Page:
Analgesia for femoral or knee surgery. Sole anaesthetic for skin graft and muscle biopsy. To provide anaesthesia for knee and lower limb surgery, in combination with obturator and sciatic nerves.
The femoral nerve is a branch of the lumbosacral plexus. It originates at the posterior divisions of the ventral rami of L2, L3 and L4 nerves.
It enters the thigh posterior to the inguinal ligament lateral to the femoral artery before dividing into anterior and posterior divisions. The anterior division supplies sensation to the anterior thigh and gives motor branches to pectineus and sartorius muscles. The posterior division supplies motor branches to the quadriceps muscles, gives rise to the saphenous nerve and gives articular branches to the knee joint.
Inguinal ligament, femoral artery, femoral vein, iliacus muscle and fascia, sartorius muscle.
Patient lying supine. Slightly abducting the leg can sometimes help to optimise the ultrasound image. Place the transducer transversely across the upper thigh over the femoral artery just below the inguinal ligament.
Figure 1: Patient, transducer and needle positioning for a) in-plane and b) out-of-plane femoral nerve block.
Identify the femoral artery and the femoral vein medially. If you are too inferior to the inguinal ligament you may find the femoral artery has already divided into its superficial and deep (profunda femoris) branches – in this case move the transducer closer to the inguinal ligament. Scan laterally to identify the iliacus muscle. There are two fascial lines superficial to the iliacus muscle – the iliacus fascia which is adherent to the iliacus muscle, and the fascia lata which is slightly more superficial. Alter the transducer tilt angle to highlight the iliacus muscle fascia. Trace this fascia back towards the femoral artery and identify the femoral nerve lateral to the artery, underneath the iliacus fascia. The fascia iliaca is adherent to the super cial aspect of the femoral nerve and continues as the deep portion of the femoral sheath. It may be necessary to rotate and tilt the transducer significantly to optimise your view of the nerve.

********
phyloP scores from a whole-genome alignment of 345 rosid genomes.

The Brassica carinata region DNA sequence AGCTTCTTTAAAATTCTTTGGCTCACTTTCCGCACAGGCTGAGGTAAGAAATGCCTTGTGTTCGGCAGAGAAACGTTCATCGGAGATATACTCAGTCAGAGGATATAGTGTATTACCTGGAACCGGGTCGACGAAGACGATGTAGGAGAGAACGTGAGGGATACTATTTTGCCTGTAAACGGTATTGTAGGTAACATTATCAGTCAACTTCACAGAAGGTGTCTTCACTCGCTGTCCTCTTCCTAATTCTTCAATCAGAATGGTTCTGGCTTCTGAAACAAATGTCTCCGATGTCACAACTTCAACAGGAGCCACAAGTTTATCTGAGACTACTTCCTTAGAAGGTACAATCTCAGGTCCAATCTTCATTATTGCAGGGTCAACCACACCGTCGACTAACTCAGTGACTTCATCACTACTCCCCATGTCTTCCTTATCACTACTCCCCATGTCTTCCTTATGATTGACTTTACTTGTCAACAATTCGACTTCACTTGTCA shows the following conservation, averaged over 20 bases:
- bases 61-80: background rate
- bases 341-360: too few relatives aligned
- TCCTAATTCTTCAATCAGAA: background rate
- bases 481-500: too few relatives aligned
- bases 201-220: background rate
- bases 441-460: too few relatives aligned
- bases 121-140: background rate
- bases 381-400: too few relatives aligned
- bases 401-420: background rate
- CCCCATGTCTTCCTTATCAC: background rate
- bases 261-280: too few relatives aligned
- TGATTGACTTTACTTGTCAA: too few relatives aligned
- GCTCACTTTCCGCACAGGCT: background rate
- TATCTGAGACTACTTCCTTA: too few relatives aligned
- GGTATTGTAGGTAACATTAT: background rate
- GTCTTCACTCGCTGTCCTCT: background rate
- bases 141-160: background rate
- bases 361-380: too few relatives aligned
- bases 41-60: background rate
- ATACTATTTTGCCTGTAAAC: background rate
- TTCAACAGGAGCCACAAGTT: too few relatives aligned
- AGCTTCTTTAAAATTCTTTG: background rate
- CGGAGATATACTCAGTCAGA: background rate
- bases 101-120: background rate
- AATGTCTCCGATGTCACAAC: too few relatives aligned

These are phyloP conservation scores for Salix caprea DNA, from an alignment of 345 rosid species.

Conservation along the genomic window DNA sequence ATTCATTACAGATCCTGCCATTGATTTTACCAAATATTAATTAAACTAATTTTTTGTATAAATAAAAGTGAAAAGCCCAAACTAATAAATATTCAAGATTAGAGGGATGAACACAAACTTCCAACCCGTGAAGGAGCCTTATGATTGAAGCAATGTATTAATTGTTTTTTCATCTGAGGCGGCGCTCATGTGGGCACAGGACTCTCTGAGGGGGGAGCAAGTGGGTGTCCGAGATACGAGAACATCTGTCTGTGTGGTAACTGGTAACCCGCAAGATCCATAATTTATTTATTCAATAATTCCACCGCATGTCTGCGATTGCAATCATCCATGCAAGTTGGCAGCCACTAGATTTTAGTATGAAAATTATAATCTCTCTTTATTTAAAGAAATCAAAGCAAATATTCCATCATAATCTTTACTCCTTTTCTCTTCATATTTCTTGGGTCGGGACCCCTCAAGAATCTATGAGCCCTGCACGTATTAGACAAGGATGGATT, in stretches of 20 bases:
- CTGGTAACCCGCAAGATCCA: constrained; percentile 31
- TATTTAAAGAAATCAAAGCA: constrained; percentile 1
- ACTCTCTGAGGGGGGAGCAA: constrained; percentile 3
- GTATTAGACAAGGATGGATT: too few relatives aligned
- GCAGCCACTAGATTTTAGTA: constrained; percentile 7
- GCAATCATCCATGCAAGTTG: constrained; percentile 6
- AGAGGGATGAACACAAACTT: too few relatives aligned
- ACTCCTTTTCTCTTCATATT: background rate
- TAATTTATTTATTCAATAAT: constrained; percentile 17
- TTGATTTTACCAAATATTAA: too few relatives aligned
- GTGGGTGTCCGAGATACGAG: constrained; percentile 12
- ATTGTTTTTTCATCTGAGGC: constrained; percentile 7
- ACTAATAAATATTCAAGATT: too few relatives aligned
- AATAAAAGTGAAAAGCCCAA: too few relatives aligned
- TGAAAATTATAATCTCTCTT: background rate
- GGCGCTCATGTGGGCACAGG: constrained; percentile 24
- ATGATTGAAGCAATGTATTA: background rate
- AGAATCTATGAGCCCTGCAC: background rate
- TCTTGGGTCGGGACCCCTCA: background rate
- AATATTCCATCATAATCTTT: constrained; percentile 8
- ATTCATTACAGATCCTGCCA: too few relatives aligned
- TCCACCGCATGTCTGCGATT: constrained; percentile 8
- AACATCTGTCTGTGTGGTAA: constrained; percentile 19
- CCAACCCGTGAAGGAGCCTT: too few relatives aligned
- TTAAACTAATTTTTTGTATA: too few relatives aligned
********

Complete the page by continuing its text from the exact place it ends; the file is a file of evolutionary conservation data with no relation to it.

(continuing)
Figure 2: a) ultrasound image of the femoral nerve and surrounding structures b) annotated image (FN=femoral nerve; FA=femoral artery; FV=femoral vein; super cial dashed line=fascia lata; deep dashed line=fascia iliaca).
Because the femoral nerve divides into multiple branches immediately after entering the thigh it may not always appear as a distinct structure. Two distinct fascial layers overly the nerve, the fascia lata and the deeper iliacus fascia, which is closely applied to the iliacus muscle. The femoral nerve always lies beneath the ilacus fascia and the local anaesthetic must be placed deep to the fascia to achieve a reliable block.
Position the needle lateral to the nerve, beneath the iliacus fascia. Inject 2 ml of local anaesthetic, observing spread below the iliacus fascia and spreading around nerve. If the spread is satisfactory the needle can be re-positioned and multiple deposits of local anaesthetic made to encircle the nerve.
- The femoral nerve begins to divide soon after passing under the inguinal ligament. It may be more visible as a discrete structure closer to the inguinal ligament.
- If using an out-of-plane technique it is best to approach the nerve from the lateral aspect as medially the nerve may be in the shadow of the lateral wall of the artery making neural puncture more likely.
- The lateral circumflex femoral artery can often be seen passing through the branches of the femoral nerve. Use Doppler to help avoid puncturing it.
- The femoral nerve can be difficult to visualise clearly due to anisotropy. Methods to try and improve the view of the nerve include: caudad and cranial tilt of the transducer to optimise the angle of insonation and hydrolocation with a small volume of local anaesthetic deep to the iliacus fascia.
- The use of peripheral nerve stimulation can be used to help identify the position of the nerve
- If the femoral nerve is still difficult to visualise then a fascia iliaca block (deposit local anaesthetic deep to the iliacus fascia) can be reliably performed to block the femoral nerve instead.
Plan B/C/D blocks for the lower limb-hip include: Fascia Iliaca Block and Lumbar Plexus Block
More information about the femoral block can be found at the excellent article here
Text and images have been reproduced from the 2nd edition of the RA-UK Handbook, which can be purchased on Amazon, or is received on joining RA-UK. This excellent resource also contains practical descriptions of all of the advanced blocks referenced in the editorial.